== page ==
A bankruptcy trustee “has capacity to sue and be sued” on behalf of the estate. 11 U.S.C. § 323(b). This standing to sue is exclusive to the trustee: “[i]f a cause of action is part of the estate of the bankrupt then the trustee alone has standing to bring that claim.” Nat'l Am. Ins. Co. v. Ruppert Landscaping Co., 187 F.3d 439, 441 (4th Cir. 1999); see also Steyr-Daimler-Puch of Am. Corp. v. Pappas, 852 F.2d 132, 136 (4th Cir. 1988) (holding that when a “claim is property of the estate, the trustee is given full authority over it”). A bankruptcy estate includes “all legal or equitable interests of the debtor in property as of the commencement of the [bankruptcy] case.” 11 U.S.C. § 541(a)(1). A cause of action seeking a declaration of ownership of property - such as the one raised here by the Trustee and Horschels/Friends - is therefore part of the estate if the estate possessed an interest in the property when the bankruptcy proceeding began. See Vieira v. Anderson (In re Beach First Nat'l Bancshares, Inc.), 702 F.3d 772, 776 (4th Cir. 2012) (noting that “[a] debtor's right to bring a legal claim is part of the bankruptcy estate under . . . § 541(a)”).

         Range/EQT have moved to dismiss the claim of Horschels/Friends based on this principle of trustee-exclusive standing. They state that “[t]he Trustee and the Horschels/Friends have asserted identical claims” and argue that because these claims properly “belong to the bankruptcy estate, ” Horschels/Friends lack standing to assert them. Mem. Supp. Mot. to Dismiss 3-4, ECF No. 450. As a result, they say, the claims of Horschels/Friends should be dismissed for lack of subject matter jurisdiction.

         In response, Horschels/Friends argue that they “have a significant interest in this matter, and are appropriate intervenors under the law.” Mem. Opp'n Mot. to Dismiss 2, ECF No. 453. They note that they are not attempting to preempt the claim asserted by the Trustee and argue that dismissing their claim “will have the untenable effect of denying [them] the opportunity to pursue their claims” and will allow Range/EQT to “escape liability to Yellow Poplar.” Id. at 3. They also protest that if they are dismissed from the action and the Trustee is unsuccessful, their claim will be lost.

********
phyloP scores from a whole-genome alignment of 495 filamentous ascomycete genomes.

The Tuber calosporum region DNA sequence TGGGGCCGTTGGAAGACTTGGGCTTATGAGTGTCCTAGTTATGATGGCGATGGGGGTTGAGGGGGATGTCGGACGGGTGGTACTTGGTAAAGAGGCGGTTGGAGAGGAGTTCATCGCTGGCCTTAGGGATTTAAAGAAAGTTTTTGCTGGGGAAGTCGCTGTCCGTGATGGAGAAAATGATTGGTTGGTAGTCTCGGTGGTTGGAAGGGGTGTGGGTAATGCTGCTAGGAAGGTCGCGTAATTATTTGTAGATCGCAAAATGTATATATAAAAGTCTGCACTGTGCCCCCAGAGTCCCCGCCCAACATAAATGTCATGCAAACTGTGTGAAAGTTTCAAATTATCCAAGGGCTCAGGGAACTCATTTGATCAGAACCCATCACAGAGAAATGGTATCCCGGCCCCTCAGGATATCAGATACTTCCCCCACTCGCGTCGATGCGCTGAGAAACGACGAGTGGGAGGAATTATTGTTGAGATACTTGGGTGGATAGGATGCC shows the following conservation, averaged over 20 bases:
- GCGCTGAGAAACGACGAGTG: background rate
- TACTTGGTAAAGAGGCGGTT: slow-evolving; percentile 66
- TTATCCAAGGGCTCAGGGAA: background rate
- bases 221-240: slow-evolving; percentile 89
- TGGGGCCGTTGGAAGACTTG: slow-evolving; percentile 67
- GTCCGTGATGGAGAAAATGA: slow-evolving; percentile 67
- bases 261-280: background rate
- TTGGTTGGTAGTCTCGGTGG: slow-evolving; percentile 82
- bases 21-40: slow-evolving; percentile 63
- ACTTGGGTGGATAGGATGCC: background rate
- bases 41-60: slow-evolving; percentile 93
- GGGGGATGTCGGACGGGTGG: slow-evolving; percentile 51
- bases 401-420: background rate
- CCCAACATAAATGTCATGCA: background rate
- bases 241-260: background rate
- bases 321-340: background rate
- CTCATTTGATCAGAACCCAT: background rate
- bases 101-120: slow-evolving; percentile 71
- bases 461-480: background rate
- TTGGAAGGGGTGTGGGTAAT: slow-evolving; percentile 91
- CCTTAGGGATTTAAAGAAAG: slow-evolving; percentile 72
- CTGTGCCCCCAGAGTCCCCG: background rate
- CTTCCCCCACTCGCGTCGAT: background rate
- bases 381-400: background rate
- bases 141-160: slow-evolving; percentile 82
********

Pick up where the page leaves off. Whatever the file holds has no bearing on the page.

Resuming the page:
III.

         I agree with Range/EQT that Horschels/Friends lack standing to pursue their crossclaim. The claim raised by Horschels/Friends is identical to that raised by the Trustee. Both parties seek declarations that they own the gas interest on the relevant property and that they are entitled to money damages. Because they allege that this interest was owned by Yellow Poplar at the time it entered bankruptcy, this claim is part of the bankruptcy estate. Neither the crossclaimants nor Range/EQT have suggested otherwise.

         It is clear that the Trustee has standing to assert these claims of the estate. See 11 U.S.C. ยง 323. The question is whether this standing is exclusive to the Trustee or whether Horschels/Friends, as successors in interest to Yellow Poplar's shareholders or creditors, have such standing as well. Yellow Poplar's bankruptcy occurred under Chapter 11. The Fourth Circuit has not directly addressed this question of standing ...